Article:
However unlike Natasha and Eljah, Nikola realises this is just temporary and is willing to sit it out. “Every country has problems at different stages. In this age for Macedonia, it is the economy”. He sees it as a temporary phase as the country develops itself. However what we both agreed on was that Macedonia desperately needed to be part of the European Union (EU) for that ‘phase’ to ever pass. However with the French and Dutch rejecting the new EU constitution these last few weeks, it might mean it will take longer than hoped. (It will happen – as Nikola said, the EU has become too strong to just disappear now.)

I become very fond of my afternoon chats with Nikola. Despite the fact he hasn’t used English since primary school, I could feel his English improving by the minute, as we used sign language to have conversations about global imperialism and the rise of India and China (and America?¢‚Ǩ‚Ñ¢s future), as well as what Macedonia needed to do to get ahead. If anyone was watching the time when I was saying Macedonia needed to look at emerging industries, not old economy industries such as biotechnology against agriculture – I think they would have died laughing. How do you explain biotechnology to someone who doesn’t speak English?

Macedonia is a fairly small country, with about two million inhabitants. The country gets bullied around by its neighbours because of its size, and its economic dependence on countries like Greece. However the economy is the only bad thing about this place, and it is only bad if you want to live here. If you want a holiday, I highly recommend Ohrid. It is four hours from Thessalonica in Greece.

As for my experience in the country, it has been okay. I went to a nightclub on Saturday on my own, which was a little weird, because I have never been to a nightclub on my own. I had to pay five times the normal cover charge (like I cared, it was only five euros). I met some girls there who were very playful until the drunk mafia guy came. He was a Melbourne-based Macedonian, and he had a gun on him. He got me free drinks, so I wasn’t complaining. However, I wasn’t arguing with him either.

Macedonian flag

But I have had enough being the rich tourist amongst all the other tourists, I have to get out of here. I better go and pack my bags – my bus to Nish in Serbia leaves in just over three hours!

Update:Who would have thought, that a 5am bus trip to Skopje (transit point for Nish), would have me sitting next to a tall, blue-eyed, blonde-haired, beautiful woman who was super intelligent and from a wealthy family (a rare thing in itself in Macedonia)? We got cosy on the bus and spent three hours talking non-stop! But the reason I am including this update is because she was able to explain something to me which finally helped me understand a major issue, and which I think deserves to be included on my posting about the country.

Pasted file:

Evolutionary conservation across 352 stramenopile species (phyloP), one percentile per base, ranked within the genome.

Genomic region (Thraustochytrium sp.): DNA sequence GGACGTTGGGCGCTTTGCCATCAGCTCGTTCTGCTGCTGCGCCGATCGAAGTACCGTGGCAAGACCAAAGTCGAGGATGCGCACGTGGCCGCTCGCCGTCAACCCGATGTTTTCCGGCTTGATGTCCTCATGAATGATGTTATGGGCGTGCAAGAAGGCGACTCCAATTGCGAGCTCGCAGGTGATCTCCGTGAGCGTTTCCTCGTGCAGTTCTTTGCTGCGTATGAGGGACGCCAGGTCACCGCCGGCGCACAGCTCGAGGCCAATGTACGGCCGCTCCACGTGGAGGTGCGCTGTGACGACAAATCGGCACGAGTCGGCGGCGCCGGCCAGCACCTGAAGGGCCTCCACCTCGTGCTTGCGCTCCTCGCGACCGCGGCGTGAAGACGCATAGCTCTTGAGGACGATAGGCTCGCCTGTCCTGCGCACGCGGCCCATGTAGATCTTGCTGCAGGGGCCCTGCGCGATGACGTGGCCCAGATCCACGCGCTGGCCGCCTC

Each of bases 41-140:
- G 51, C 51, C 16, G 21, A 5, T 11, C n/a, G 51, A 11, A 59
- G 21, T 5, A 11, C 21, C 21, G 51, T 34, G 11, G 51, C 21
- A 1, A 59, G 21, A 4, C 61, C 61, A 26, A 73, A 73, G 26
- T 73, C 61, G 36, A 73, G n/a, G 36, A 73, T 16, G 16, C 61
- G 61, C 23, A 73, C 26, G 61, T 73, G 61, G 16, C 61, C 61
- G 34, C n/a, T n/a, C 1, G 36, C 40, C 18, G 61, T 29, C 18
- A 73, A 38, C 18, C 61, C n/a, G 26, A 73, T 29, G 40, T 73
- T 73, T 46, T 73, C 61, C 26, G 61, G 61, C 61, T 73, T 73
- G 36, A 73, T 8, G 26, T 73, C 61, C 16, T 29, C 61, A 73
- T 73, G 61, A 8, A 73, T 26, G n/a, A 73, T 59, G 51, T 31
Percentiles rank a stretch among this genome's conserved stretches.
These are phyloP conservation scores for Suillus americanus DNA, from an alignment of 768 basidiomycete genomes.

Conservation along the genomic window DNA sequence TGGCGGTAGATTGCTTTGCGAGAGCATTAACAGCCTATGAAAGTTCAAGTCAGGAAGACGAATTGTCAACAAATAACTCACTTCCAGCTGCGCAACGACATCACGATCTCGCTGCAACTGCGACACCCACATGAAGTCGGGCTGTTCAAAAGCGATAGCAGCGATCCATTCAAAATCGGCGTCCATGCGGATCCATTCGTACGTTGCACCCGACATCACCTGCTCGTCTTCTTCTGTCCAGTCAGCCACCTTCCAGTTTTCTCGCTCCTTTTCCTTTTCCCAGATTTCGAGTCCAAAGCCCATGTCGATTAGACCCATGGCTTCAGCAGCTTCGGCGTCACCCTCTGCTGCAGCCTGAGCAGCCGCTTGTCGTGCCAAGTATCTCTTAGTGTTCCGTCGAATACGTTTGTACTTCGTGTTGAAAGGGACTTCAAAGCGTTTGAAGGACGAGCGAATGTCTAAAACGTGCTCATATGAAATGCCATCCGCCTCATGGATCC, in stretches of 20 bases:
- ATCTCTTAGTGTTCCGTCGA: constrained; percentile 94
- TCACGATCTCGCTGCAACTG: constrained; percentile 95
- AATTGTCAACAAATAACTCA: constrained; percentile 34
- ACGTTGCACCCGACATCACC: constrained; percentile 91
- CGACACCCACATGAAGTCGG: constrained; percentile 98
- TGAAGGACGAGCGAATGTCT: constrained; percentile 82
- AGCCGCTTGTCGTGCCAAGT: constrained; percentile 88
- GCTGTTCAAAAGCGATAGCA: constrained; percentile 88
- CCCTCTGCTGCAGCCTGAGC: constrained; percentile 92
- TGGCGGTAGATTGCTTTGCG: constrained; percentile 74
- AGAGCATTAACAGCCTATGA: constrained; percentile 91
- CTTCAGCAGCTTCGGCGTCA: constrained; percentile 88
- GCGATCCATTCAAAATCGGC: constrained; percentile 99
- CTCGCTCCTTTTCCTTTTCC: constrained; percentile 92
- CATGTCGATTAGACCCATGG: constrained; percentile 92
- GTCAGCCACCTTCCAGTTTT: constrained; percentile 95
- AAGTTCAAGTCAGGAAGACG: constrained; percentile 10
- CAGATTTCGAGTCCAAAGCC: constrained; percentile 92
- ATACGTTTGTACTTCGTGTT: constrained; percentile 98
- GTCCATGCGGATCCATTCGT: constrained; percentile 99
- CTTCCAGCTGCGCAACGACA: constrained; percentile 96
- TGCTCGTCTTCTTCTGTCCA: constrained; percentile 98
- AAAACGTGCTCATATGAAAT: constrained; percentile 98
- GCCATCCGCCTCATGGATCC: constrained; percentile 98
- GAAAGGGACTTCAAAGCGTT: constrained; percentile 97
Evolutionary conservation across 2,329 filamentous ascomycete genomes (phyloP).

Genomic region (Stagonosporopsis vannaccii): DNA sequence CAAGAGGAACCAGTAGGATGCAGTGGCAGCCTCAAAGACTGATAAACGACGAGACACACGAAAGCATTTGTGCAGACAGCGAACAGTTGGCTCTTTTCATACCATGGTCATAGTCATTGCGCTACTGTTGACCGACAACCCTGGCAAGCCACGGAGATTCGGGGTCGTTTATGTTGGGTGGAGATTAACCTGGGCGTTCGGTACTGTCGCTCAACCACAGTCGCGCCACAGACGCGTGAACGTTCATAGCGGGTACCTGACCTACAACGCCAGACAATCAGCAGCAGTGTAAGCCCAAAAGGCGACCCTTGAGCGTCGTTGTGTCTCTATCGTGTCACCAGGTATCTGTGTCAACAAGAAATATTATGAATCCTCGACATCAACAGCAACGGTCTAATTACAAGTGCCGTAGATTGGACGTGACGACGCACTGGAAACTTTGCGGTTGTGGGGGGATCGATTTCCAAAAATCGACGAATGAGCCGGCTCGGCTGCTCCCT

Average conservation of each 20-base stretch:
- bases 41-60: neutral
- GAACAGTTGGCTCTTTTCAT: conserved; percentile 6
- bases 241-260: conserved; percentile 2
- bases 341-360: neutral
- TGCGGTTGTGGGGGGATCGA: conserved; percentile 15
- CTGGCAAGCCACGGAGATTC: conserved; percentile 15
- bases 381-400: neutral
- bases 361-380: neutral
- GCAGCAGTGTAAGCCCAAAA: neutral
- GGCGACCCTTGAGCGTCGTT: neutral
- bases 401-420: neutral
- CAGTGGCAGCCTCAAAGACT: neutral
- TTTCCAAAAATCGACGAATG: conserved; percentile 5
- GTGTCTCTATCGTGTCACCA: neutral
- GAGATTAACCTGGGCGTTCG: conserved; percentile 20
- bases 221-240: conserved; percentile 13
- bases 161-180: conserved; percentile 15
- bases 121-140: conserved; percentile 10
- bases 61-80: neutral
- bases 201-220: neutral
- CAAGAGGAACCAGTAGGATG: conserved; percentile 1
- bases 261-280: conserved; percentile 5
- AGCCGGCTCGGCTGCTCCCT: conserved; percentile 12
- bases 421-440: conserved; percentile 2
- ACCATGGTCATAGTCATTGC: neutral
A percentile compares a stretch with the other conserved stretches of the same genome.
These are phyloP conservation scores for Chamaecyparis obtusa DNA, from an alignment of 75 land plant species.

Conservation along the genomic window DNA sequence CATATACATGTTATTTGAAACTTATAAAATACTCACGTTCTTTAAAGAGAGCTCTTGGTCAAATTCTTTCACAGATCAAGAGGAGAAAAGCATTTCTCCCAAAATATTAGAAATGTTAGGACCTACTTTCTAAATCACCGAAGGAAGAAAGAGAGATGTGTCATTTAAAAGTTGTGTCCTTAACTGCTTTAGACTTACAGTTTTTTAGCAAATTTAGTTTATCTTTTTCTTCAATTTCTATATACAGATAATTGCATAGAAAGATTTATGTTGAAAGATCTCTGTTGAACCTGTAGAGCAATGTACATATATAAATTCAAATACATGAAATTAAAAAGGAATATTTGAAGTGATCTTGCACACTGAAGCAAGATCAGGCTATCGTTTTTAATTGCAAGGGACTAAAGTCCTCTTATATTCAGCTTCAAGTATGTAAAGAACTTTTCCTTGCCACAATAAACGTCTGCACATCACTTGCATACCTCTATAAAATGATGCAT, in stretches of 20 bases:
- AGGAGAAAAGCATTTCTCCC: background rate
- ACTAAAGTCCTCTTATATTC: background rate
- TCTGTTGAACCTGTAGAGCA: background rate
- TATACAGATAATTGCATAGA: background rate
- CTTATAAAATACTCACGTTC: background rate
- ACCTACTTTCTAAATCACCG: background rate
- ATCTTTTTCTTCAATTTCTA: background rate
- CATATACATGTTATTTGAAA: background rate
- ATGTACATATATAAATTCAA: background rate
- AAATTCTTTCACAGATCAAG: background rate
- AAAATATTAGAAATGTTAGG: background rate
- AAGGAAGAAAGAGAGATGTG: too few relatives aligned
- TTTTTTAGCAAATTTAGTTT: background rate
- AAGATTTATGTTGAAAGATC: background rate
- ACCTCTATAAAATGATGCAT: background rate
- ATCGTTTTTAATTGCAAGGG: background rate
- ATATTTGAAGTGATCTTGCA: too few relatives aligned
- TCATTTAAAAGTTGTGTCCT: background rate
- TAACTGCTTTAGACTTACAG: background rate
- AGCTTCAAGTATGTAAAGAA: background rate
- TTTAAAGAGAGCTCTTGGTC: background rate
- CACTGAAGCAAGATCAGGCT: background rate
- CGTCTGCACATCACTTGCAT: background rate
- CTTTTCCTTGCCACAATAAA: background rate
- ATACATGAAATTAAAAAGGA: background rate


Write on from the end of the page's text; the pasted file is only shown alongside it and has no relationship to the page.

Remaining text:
Macedonia is now being divided into two versions – traditional Macedonia, and the Albanian Macedonia, whom refuse to integrate into the local population, and adopt the country’s traditions and culture. There was a big war in North Macedonia in 2001, and a treaty was signed. We are not talking about some petty differences here. There are some huge tensions, which I sensed, but didn’t understand. The war is still recent memory, and it doesn’t seem like the issue is resolved. Something bad is brewing.

There is a a lot of racism in the country over Albanians. Why you may ask? Well it is not the Albanians that have settled and adopted Macedonian life, but the refugees and illegal immigrants that flooded the country during the Kosovo war. Ethnic Albanians now constitute about 20 per cent of the population, and have become such an influential group, that the country has to accommodate for them. The Albanian language just recently became an official language of the country, and various other measures have been put in place, which quite rightly, are making the population quite angry. As Karolina lamented, she feels like she doesn?¢‚Ǩ‚Ñ¢t know what her identity is. To get a pubic sector job, she is required to learn an entirely new language! It is a bit like the Hispanic situation in America, where all these illegal immigrants that crossed the border from Mexico, have become such a powerful minority, that the politicians are scared of them. And like the Spanish kids, they refuse to speak Macedonian and speak only Albanian.

To cut a long story short: we haven’t seen the last of the Balkan wars. The South of Serbia, and the North of Macedonia will be on our television screens in the near future.

As for Macedonia’s economy, she was also able to explain a few things to me as she is an economics student. It appears the country is trying too hard to satisfy EU requirements to become a European Union member – rather than actually make any efforts to develop the country itself. It seems like pretty much all of Macedonia’s problems, stem from the former Yugoslavia. With respects to the economy, what she meant was that all the industries and factories were in other parts of Yugoslavia – not present-day Macedonia. The result was that the disunion left the country with an inheritance of nothing.